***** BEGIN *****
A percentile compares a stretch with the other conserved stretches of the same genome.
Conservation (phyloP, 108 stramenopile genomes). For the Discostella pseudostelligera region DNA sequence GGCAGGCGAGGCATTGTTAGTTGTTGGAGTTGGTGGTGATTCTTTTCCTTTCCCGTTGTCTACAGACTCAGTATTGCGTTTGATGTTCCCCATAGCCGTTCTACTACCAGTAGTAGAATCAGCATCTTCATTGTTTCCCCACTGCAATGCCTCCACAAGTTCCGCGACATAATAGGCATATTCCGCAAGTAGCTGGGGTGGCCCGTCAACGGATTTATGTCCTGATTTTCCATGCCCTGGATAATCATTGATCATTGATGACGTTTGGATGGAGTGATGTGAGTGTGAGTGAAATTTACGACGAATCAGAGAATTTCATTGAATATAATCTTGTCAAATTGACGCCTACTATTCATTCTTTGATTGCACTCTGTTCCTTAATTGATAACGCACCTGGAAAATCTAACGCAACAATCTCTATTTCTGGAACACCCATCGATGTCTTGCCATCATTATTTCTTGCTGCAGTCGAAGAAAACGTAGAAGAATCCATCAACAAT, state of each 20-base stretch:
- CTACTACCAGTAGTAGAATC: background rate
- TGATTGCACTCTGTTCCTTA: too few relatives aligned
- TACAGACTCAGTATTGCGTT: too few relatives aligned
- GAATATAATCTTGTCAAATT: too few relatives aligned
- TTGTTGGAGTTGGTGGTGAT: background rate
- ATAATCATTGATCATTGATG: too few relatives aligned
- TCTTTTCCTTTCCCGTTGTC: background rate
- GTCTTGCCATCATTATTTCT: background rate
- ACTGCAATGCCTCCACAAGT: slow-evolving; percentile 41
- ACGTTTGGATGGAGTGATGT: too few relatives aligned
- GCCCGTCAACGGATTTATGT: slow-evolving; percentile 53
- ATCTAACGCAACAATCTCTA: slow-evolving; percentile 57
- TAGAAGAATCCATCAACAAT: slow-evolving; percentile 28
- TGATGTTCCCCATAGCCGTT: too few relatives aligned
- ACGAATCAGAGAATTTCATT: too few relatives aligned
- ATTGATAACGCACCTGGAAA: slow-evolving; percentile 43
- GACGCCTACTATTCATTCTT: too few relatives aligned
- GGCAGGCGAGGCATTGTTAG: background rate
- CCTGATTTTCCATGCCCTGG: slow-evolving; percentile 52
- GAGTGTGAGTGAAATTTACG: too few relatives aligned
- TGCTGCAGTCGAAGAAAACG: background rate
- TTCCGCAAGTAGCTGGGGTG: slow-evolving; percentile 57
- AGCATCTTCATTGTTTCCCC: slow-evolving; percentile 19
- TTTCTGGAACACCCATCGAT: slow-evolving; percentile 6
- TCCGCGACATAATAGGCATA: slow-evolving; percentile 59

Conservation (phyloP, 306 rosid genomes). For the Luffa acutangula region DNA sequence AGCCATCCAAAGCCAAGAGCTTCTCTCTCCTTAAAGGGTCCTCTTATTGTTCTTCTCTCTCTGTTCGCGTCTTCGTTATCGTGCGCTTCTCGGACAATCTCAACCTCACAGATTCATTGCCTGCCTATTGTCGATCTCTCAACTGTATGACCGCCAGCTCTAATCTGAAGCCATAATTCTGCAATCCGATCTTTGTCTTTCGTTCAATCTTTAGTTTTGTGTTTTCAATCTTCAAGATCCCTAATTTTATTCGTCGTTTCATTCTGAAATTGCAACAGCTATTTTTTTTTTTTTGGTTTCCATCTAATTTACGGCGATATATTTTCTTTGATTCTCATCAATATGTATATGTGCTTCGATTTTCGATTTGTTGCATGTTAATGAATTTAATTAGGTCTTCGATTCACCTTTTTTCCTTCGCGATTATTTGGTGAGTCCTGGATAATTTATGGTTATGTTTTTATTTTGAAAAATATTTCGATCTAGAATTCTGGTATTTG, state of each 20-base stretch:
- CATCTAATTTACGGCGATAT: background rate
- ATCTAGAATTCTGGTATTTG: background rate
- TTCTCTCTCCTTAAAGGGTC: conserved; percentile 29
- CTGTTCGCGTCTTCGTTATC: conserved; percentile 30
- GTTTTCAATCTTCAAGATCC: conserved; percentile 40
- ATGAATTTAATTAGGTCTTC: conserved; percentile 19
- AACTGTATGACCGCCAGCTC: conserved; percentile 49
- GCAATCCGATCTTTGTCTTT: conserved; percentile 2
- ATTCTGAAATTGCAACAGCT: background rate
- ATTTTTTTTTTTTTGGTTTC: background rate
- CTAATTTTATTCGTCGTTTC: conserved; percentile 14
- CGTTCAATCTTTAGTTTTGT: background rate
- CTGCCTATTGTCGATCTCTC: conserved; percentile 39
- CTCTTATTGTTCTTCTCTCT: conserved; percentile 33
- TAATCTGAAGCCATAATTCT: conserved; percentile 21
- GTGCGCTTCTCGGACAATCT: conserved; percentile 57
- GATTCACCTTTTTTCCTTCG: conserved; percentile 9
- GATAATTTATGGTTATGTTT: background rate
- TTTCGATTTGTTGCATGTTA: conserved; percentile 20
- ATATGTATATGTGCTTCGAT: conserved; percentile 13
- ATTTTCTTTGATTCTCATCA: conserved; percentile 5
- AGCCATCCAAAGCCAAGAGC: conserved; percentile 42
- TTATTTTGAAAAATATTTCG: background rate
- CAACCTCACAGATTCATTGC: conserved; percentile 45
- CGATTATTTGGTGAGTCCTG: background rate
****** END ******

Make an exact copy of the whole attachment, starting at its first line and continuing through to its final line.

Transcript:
A percentile compares a stretch with the other conserved stretches of the same genome.
Conservation (phyloP, 108 stramenopile genomes). For the Discostella pseudostelligera region DNA sequence GGCAGGCGAGGCATTGTTAGTTGTTGGAGTTGGTGGTGATTCTTTTCCTTTCCCGTTGTCTACAGACTCAGTATTGCGTTTGATGTTCCCCATAGCCGTTCTACTACCAGTAGTAGAATCAGCATCTTCATTGTTTCCCCACTGCAATGCCTCCACAAGTTCCGCGACATAATAGGCATATTCCGCAAGTAGCTGGGGTGGCCCGTCAACGGATTTATGTCCTGATTTTCCATGCCCTGGATAATCATTGATCATTGATGACGTTTGGATGGAGTGATGTGAGTGTGAGTGAAATTTACGACGAATCAGAGAATTTCATTGAATATAATCTTGTCAAATTGACGCCTACTATTCATTCTTTGATTGCACTCTGTTCCTTAATTGATAACGCACCTGGAAAATCTAACGCAACAATCTCTATTTCTGGAACACCCATCGATGTCTTGCCATCATTATTTCTTGCTGCAGTCGAAGAAAACGTAGAAGAATCCATCAACAAT, state of each 20-base stretch:
- CTACTACCAGTAGTAGAATC: background rate
- TGATTGCACTCTGTTCCTTA: too few relatives aligned
- TACAGACTCAGTATTGCGTT: too few relatives aligned
- GAATATAATCTTGTCAAATT: too few relatives aligned
- TTGTTGGAGTTGGTGGTGAT: background rate
- ATAATCATTGATCATTGATG: too few relatives aligned
- TCTTTTCCTTTCCCGTTGTC: background rate
- GTCTTGCCATCATTATTTCT: background rate
- ACTGCAATGCCTCCACAAGT: slow-evolving; percentile 41
- ACGTTTGGATGGAGTGATGT: too few relatives aligned
- GCCCGTCAACGGATTTATGT: slow-evolving; percentile 53
- ATCTAACGCAACAATCTCTA: slow-evolving; percentile 57
- TAGAAGAATCCATCAACAAT: slow-evolving; percentile 28
- TGATGTTCCCCATAGCCGTT: too few relatives aligned
- ACGAATCAGAGAATTTCATT: too few relatives aligned
- ATTGATAACGCACCTGGAAA: slow-evolving; percentile 43
- GACGCCTACTATTCATTCTT: too few relatives aligned
- GGCAGGCGAGGCATTGTTAG: background rate
- CCTGATTTTCCATGCCCTGG: slow-evolving; percentile 52
- GAGTGTGAGTGAAATTTACG: too few relatives aligned
- TGCTGCAGTCGAAGAAAACG: background rate
- TTCCGCAAGTAGCTGGGGTG: slow-evolving; percentile 57
- AGCATCTTCATTGTTTCCCC: slow-evolving; percentile 19
- TTTCTGGAACACCCATCGAT: slow-evolving; percentile 6
- TCCGCGACATAATAGGCATA: slow-evolving; percentile 59

Conservation (phyloP, 306 rosid genomes). For the Luffa acutangula region DNA sequence AGCCATCCAAAGCCAAGAGCTTCTCTCTCCTTAAAGGGTCCTCTTATTGTTCTTCTCTCTCTGTTCGCGTCTTCGTTATCGTGCGCTTCTCGGACAATCTCAACCTCACAGATTCATTGCCTGCCTATTGTCGATCTCTCAACTGTATGACCGCCAGCTCTAATCTGAAGCCATAATTCTGCAATCCGATCTTTGTCTTTCGTTCAATCTTTAGTTTTGTGTTTTCAATCTTCAAGATCCCTAATTTTATTCGTCGTTTCATTCTGAAATTGCAACAGCTATTTTTTTTTTTTTGGTTTCCATCTAATTTACGGCGATATATTTTCTTTGATTCTCATCAATATGTATATGTGCTTCGATTTTCGATTTGTTGCATGTTAATGAATTTAATTAGGTCTTCGATTCACCTTTTTTCCTTCGCGATTATTTGGTGAGTCCTGGATAATTTATGGTTATGTTTTTATTTTGAAAAATATTTCGATCTAGAATTCTGGTATTTG, state of each 20-base stretch:
- CATCTAATTTACGGCGATAT: background rate
- ATCTAGAATTCTGGTATTTG: background rate
- TTCTCTCTCCTTAAAGGGTC: conserved; percentile 29
- CTGTTCGCGTCTTCGTTATC: conserved; percentile 30
- GTTTTCAATCTTCAAGATCC: conserved; percentile 40
- ATGAATTTAATTAGGTCTTC: conserved; percentile 19
- AACTGTATGACCGCCAGCTC: conserved; percentile 49
- GCAATCCGATCTTTGTCTTT: conserved; percentile 2
- ATTCTGAAATTGCAACAGCT: background rate
- ATTTTTTTTTTTTTGGTTTC: background rate
- CTAATTTTATTCGTCGTTTC: conserved; percentile 14
- CGTTCAATCTTTAGTTTTGT: background rate
- CTGCCTATTGTCGATCTCTC: conserved; percentile 39
- CTCTTATTGTTCTTCTCTCT: conserved; percentile 33
- TAATCTGAAGCCATAATTCT: conserved; percentile 21
- GTGCGCTTCTCGGACAATCT: conserved; percentile 57
- GATTCACCTTTTTTCCTTCG: conserved; percentile 9
- GATAATTTATGGTTATGTTT: background rate
- TTTCGATTTGTTGCATGTTA: conserved; percentile 20
- ATATGTATATGTGCTTCGAT: conserved; percentile 13
- ATTTTCTTTGATTCTCATCA: conserved; percentile 5
- AGCCATCCAAAGCCAAGAGC: conserved; percentile 42
- TTATTTTGAAAAATATTTCG: background rate
- CAACCTCACAGATTCATTGC: conserved; percentile 45
- CGATTATTTGGTGAGTCCTG: background rate